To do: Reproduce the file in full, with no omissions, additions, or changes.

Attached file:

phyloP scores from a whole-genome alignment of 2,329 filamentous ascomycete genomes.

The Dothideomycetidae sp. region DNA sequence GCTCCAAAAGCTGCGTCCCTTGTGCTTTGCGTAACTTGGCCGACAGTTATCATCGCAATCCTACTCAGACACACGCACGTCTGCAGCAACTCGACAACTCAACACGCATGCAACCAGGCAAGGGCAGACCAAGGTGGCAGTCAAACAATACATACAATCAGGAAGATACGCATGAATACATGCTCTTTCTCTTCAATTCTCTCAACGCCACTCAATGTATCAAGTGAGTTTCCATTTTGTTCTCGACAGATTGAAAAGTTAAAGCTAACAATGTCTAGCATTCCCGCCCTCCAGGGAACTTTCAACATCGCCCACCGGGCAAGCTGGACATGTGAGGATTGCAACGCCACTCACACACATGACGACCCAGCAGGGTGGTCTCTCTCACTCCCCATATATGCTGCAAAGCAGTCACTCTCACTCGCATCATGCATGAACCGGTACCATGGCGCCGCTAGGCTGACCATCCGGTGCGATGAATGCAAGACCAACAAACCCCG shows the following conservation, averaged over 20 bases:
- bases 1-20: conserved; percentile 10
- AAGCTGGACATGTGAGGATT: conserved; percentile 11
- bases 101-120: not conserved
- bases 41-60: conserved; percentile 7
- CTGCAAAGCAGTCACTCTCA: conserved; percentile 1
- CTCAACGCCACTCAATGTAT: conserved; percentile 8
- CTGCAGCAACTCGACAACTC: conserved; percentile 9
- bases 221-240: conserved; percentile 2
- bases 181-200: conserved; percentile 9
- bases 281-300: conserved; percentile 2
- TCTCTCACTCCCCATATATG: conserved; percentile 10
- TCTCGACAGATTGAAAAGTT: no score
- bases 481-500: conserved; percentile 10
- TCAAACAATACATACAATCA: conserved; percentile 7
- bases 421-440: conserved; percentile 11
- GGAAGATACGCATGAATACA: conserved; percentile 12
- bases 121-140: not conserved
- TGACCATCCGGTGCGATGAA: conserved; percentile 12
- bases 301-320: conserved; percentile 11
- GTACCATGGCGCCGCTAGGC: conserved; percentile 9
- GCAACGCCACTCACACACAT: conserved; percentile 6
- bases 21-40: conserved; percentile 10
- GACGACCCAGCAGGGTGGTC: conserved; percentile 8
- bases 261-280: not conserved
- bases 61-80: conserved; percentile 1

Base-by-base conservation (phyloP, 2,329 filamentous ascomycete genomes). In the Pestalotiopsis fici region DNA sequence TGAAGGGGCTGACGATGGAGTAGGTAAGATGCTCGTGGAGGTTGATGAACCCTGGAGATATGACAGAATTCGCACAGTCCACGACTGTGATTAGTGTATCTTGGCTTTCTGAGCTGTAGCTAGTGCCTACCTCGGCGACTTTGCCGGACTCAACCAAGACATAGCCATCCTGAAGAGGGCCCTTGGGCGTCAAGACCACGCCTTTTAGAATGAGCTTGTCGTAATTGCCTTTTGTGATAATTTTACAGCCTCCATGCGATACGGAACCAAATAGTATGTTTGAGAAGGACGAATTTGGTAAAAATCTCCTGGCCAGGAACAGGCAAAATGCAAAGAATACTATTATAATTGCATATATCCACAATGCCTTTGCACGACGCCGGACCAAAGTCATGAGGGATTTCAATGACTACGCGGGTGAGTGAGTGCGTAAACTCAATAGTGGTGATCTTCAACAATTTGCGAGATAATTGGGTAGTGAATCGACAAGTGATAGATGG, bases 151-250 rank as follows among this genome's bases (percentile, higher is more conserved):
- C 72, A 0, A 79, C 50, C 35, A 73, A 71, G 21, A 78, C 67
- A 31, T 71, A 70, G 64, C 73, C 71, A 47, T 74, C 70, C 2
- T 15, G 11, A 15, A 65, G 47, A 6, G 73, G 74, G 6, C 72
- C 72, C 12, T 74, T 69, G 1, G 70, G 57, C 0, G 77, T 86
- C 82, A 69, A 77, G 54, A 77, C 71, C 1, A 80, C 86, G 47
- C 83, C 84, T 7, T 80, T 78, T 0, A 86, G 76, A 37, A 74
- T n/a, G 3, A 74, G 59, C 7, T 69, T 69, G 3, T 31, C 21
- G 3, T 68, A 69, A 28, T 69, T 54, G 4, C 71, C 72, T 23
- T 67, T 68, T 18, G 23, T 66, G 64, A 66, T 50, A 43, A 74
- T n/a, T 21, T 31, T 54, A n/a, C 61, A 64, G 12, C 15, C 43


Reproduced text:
phyloP scores from a whole-genome alignment of 2,329 filamentous ascomycete genomes.

The Dothideomycetidae sp. region DNA sequence GCTCCAAAAGCTGCGTCCCTTGTGCTTTGCGTAACTTGGCCGACAGTTATCATCGCAATCCTACTCAGACACACGCACGTCTGCAGCAACTCGACAACTCAACACGCATGCAACCAGGCAAGGGCAGACCAAGGTGGCAGTCAAACAATACATACAATCAGGAAGATACGCATGAATACATGCTCTTTCTCTTCAATTCTCTCAACGCCACTCAATGTATCAAGTGAGTTTCCATTTTGTTCTCGACAGATTGAAAAGTTAAAGCTAACAATGTCTAGCATTCCCGCCCTCCAGGGAACTTTCAACATCGCCCACCGGGCAAGCTGGACATGTGAGGATTGCAACGCCACTCACACACATGACGACCCAGCAGGGTGGTCTCTCTCACTCCCCATATATGCTGCAAAGCAGTCACTCTCACTCGCATCATGCATGAACCGGTACCATGGCGCCGCTAGGCTGACCATCCGGTGCGATGAATGCAAGACCAACAAACCCCG shows the following conservation, averaged over 20 bases:
- bases 1-20: conserved; percentile 10
- AAGCTGGACATGTGAGGATT: conserved; percentile 11
- bases 101-120: not conserved
- bases 41-60: conserved; percentile 7
- CTGCAAAGCAGTCACTCTCA: conserved; percentile 1
- CTCAACGCCACTCAATGTAT: conserved; percentile 8
- CTGCAGCAACTCGACAACTC: conserved; percentile 9
- bases 221-240: conserved; percentile 2
- bases 181-200: conserved; percentile 9
- bases 281-300: conserved; percentile 2
- TCTCTCACTCCCCATATATG: conserved; percentile 10
- TCTCGACAGATTGAAAAGTT: no score
- bases 481-500: conserved; percentile 10
- TCAAACAATACATACAATCA: conserved; percentile 7
- bases 421-440: conserved; percentile 11
- GGAAGATACGCATGAATACA: conserved; percentile 12
- bases 121-140: not conserved
- TGACCATCCGGTGCGATGAA: conserved; percentile 12
- bases 301-320: conserved; percentile 11
- GTACCATGGCGCCGCTAGGC: conserved; percentile 9
- GCAACGCCACTCACACACAT: conserved; percentile 6
- bases 21-40: conserved; percentile 10
- GACGACCCAGCAGGGTGGTC: conserved; percentile 8
- bases 261-280: not conserved
- bases 61-80: conserved; percentile 1

Base-by-base conservation (phyloP, 2,329 filamentous ascomycete genomes). In the Pestalotiopsis fici region DNA sequence TGAAGGGGCTGACGATGGAGTAGGTAAGATGCTCGTGGAGGTTGATGAACCCTGGAGATATGACAGAATTCGCACAGTCCACGACTGTGATTAGTGTATCTTGGCTTTCTGAGCTGTAGCTAGTGCCTACCTCGGCGACTTTGCCGGACTCAACCAAGACATAGCCATCCTGAAGAGGGCCCTTGGGCGTCAAGACCACGCCTTTTAGAATGAGCTTGTCGTAATTGCCTTTTGTGATAATTTTACAGCCTCCATGCGATACGGAACCAAATAGTATGTTTGAGAAGGACGAATTTGGTAAAAATCTCCTGGCCAGGAACAGGCAAAATGCAAAGAATACTATTATAATTGCATATATCCACAATGCCTTTGCACGACGCCGGACCAAAGTCATGAGGGATTTCAATGACTACGCGGGTGAGTGAGTGCGTAAACTCAATAGTGGTGATCTTCAACAATTTGCGAGATAATTGGGTAGTGAATCGACAAGTGATAGATGG, bases 151-250 rank as follows among this genome's bases (percentile, higher is more conserved):
- C 72, A 0, A 79, C 50, C 35, A 73, A 71, G 21, A 78, C 67
- A 31, T 71, A 70, G 64, C 73, C 71, A 47, T 74, C 70, C 2
- T 15, G 11, A 15, A 65, G 47, A 6, G 73, G 74, G 6, C 72
- C 72, C 12, T 74, T 69, G 1, G 70, G 57, C 0, G 77, T 86
- C 82, A 69, A 77, G 54, A 77, C 71, C 1, A 80, C 86, G 47
- C 83, C 84, T 7, T 80, T 78, T 0, A 86, G 76, A 37, A 74
- T n/a, G 3, A 74, G 59, C 7, T 69, T 69, G 3, T 31, C 21
- G 3, T 68, A 69, A 28, T 69, T 54, G 4, C 71, C 72, T 23
- T 67, T 68, T 18, G 23, T 66, G 64, A 66, T 50, A 43, A 74
- T n/a, T 21, T 31, T 54, A n/a, C 61, A 64, G 12, C 15, C 43